Stop the Shockwave Flash Chrome crash

1107-thumb-chrome-100066234-largeYou almost certainly have two versions of Flash running at the same time. They tend to trip over each other. I know; I’ve suffered from that same problem myself. Check out this helpful article from PCWorld.com.

Here’s the problem: Chrome comes with its own version of Flash. In addition, you may have another Flash installation, downloaded from Adobe or bundled with your computer. The trick is to turn one of them off.

To do that, click Chrome’s address bar (where you type a URL) and type chrome://plugins.

This brings you to Chrome’s Plug-in page. Take a look at the listing for Adobe Flash Player. If it says “(2 files)” right after the name, there’s your problem.

Click the Details link near the upper-right corner of the browser window. You’ll see two .dll files listed, each with a considerable amount of information, most of which you can ignore.

You can see which Chrome is which by checking the location field. Chrome’s built-in version will be in your Appdata Chrome folder. The path will look something like C:\Users\yourlogon\AppData\Local\Google\Chrome\User Data\PepperFlash\11.9.900.117\pepflashplayer.dll.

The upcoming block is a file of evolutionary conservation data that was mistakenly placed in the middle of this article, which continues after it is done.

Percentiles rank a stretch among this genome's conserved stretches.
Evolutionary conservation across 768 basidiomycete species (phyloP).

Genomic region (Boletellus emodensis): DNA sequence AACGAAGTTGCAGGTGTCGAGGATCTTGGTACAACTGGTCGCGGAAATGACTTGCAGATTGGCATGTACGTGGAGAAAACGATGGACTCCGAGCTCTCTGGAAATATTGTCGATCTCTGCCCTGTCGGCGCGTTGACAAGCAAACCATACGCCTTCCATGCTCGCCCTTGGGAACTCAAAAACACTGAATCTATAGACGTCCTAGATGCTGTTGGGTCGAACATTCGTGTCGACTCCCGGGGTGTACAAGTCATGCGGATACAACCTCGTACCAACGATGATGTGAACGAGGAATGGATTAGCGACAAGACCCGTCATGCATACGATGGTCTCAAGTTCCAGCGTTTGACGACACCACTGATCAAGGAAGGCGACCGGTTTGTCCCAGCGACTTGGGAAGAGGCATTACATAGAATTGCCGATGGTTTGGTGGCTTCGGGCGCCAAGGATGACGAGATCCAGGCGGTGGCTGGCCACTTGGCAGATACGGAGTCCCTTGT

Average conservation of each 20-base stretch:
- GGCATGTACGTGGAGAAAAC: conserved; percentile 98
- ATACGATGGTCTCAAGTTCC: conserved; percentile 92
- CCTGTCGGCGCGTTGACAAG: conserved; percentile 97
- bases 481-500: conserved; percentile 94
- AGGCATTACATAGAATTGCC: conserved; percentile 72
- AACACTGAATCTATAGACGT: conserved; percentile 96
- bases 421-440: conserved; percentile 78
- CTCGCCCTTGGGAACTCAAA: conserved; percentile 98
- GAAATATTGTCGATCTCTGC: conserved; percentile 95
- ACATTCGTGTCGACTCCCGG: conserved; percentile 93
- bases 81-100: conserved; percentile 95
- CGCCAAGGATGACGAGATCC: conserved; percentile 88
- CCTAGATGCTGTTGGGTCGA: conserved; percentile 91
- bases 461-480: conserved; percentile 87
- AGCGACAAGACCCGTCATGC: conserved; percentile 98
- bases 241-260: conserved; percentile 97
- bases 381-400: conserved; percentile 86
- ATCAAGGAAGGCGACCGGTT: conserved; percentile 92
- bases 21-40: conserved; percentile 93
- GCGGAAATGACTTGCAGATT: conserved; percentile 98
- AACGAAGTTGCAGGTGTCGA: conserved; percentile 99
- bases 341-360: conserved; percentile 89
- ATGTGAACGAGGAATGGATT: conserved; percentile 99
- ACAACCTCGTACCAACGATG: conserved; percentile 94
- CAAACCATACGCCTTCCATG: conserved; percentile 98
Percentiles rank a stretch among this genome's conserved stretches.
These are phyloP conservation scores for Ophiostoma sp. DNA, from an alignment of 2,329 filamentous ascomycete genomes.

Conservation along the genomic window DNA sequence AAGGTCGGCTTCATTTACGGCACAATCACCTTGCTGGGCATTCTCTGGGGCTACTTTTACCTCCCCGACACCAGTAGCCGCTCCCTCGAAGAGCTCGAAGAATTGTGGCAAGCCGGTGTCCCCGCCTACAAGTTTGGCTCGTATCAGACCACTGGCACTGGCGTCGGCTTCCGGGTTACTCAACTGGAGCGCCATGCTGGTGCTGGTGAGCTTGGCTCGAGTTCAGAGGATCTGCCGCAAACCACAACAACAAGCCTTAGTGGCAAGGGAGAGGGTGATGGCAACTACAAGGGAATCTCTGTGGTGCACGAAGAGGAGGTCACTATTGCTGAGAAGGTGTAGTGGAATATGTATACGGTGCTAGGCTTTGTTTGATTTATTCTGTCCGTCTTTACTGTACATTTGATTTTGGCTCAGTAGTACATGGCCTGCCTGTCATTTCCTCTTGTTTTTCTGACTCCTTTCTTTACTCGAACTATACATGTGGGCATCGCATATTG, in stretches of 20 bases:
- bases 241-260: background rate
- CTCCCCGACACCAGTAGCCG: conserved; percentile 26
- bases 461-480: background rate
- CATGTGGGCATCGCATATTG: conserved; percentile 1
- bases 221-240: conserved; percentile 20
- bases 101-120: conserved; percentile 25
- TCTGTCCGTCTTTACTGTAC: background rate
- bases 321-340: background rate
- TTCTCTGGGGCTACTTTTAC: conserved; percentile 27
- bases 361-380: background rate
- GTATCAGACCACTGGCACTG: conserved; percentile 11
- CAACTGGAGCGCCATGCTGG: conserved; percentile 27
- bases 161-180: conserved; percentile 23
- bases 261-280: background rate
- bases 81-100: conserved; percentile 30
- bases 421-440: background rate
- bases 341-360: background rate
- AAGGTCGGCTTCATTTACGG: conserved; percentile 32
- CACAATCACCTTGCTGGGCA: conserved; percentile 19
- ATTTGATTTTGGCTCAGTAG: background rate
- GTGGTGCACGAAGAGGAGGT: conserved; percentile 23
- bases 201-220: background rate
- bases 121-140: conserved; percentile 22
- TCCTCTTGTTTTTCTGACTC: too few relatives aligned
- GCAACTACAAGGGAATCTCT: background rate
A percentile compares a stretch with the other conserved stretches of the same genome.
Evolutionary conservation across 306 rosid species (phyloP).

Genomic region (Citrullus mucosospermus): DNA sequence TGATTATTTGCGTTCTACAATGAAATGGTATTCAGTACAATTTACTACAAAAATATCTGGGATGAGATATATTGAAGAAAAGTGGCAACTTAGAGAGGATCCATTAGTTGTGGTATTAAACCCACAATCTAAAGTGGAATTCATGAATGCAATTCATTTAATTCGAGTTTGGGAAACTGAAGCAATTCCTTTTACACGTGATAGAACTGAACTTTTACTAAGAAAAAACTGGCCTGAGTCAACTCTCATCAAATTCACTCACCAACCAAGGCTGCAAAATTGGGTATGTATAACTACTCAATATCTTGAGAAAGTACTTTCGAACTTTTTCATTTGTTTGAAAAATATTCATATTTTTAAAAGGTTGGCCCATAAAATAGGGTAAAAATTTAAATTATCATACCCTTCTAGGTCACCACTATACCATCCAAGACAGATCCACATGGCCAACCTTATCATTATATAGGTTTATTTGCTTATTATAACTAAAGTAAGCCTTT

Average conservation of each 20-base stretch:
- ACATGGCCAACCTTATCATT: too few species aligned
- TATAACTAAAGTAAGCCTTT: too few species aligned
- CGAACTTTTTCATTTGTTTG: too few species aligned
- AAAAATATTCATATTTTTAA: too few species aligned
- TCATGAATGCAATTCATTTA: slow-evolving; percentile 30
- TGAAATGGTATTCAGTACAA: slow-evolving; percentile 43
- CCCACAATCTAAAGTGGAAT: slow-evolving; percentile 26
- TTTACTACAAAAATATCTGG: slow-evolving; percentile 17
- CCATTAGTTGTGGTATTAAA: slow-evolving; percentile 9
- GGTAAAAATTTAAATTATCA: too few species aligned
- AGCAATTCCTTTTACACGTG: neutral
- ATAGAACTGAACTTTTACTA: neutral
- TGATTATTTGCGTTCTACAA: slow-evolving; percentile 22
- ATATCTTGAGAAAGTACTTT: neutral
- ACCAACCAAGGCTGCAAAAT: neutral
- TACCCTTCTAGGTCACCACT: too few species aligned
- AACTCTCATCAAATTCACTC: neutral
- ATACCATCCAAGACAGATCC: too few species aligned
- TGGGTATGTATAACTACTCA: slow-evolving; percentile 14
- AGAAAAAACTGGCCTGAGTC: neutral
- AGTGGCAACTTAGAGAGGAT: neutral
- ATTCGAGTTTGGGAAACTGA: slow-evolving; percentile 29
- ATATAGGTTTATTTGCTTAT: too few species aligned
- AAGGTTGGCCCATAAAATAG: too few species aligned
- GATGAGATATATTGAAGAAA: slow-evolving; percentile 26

Adobe’s version will be in the Windows folder. The path will be something like C:\Windows\SysWOW64\Macromed\Flash\NPSWF32_11_9_900_117.dll.

Each of them has a Disable link, and you need to click one of those. But which one? As near as I can tell, it doesn’t matter. I disabled Adobe’s. So far, no problems.

If this fix doesn’t work for you, uninstall and reinstall Flash. If that doesn’t work, try disabling some extensions and see if that helps. To do that, go to chrome://settings, and click on Extensions on the left.

by: Lincoln Spector

Photo by: PCWorld.com

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